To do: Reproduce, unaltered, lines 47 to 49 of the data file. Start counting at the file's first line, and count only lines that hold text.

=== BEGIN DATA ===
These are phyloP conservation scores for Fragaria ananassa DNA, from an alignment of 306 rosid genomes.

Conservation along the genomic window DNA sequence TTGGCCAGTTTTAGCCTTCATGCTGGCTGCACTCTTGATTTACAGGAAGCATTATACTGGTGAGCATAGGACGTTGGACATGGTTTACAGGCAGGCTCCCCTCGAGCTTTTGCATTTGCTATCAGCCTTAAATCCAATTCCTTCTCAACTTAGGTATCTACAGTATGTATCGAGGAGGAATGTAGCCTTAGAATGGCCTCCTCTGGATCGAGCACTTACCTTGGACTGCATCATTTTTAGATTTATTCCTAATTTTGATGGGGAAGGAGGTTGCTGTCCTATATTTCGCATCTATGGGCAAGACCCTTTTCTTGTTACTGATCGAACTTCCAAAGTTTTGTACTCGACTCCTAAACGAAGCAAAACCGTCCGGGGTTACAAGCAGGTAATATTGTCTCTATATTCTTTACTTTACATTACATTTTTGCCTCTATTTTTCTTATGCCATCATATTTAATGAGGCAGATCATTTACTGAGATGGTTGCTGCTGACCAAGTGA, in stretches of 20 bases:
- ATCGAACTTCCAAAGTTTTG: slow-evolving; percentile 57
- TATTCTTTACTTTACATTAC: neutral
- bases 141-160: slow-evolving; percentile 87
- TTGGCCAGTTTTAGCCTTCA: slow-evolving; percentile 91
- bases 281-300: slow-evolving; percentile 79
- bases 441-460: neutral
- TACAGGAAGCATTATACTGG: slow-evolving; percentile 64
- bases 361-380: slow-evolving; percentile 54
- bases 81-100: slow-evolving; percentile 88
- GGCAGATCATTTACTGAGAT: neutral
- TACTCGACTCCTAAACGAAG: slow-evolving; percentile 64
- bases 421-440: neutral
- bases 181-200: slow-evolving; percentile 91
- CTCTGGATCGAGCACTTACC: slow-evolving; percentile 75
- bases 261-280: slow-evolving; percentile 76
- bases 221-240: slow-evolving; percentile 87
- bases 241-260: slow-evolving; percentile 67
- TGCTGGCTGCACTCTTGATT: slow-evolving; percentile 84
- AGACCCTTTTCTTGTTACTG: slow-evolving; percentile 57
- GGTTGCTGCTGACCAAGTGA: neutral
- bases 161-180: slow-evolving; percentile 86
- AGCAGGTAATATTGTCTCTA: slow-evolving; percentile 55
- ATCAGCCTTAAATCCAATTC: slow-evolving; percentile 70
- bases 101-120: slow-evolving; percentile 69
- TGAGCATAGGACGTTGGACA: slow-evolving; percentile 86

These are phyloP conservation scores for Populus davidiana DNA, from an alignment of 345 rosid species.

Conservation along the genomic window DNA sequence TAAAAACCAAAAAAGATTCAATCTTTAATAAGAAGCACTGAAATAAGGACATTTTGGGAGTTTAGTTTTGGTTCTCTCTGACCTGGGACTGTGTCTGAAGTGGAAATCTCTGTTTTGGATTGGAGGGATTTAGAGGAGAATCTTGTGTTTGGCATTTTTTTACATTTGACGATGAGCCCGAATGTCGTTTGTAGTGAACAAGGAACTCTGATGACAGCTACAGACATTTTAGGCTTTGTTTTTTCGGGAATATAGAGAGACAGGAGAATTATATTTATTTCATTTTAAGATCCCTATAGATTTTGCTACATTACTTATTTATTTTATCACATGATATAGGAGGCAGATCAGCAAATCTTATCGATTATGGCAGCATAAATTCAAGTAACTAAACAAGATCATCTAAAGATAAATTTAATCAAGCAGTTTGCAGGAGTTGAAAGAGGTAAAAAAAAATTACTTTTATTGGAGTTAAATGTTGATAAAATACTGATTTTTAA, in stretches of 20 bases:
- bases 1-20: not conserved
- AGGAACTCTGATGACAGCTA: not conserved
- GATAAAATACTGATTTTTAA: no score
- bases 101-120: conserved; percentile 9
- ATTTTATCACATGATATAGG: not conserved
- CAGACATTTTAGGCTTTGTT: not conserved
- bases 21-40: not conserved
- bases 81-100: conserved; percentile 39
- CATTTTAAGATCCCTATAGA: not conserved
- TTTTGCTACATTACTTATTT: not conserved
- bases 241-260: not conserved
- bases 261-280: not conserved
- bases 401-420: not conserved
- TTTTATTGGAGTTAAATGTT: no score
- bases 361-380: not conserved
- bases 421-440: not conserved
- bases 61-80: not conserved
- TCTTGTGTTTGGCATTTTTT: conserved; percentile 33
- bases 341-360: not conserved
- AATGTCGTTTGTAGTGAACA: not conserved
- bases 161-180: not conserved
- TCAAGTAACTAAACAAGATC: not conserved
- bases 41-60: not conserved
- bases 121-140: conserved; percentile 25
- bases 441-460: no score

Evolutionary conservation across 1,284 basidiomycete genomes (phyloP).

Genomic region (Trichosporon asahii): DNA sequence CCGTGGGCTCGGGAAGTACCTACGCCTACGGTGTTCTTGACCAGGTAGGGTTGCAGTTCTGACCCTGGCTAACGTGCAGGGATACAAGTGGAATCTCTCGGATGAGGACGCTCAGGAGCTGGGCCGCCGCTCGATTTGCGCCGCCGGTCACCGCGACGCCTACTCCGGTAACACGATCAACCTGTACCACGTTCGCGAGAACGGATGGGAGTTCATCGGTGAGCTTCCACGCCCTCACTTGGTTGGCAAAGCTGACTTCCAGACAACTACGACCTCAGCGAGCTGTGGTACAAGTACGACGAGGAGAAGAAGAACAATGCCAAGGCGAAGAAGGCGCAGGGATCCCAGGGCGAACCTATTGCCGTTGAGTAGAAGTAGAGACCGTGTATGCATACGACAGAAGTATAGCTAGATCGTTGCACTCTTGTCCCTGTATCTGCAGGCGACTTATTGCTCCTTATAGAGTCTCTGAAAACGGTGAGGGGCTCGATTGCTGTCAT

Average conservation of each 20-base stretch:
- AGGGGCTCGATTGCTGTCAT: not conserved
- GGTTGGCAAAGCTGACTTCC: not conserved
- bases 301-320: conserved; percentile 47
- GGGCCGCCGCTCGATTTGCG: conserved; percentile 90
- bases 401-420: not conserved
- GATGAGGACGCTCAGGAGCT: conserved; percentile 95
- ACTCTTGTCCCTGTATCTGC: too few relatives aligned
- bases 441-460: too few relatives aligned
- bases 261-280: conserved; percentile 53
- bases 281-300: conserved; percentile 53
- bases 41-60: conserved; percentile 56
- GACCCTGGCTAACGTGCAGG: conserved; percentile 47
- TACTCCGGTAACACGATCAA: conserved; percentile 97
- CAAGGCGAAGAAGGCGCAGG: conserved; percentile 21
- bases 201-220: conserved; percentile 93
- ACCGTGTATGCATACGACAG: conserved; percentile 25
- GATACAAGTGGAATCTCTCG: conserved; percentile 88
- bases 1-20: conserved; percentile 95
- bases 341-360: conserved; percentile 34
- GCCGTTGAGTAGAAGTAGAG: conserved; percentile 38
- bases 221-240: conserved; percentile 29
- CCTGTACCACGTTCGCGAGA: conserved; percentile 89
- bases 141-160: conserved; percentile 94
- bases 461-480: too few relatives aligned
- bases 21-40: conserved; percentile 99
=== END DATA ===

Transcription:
- TCTTGTGTTTGGCATTTTTT: conserved; percentile 33
- bases 341-360: not conserved
- AATGTCGTTTGTAGTGAACA: not conserved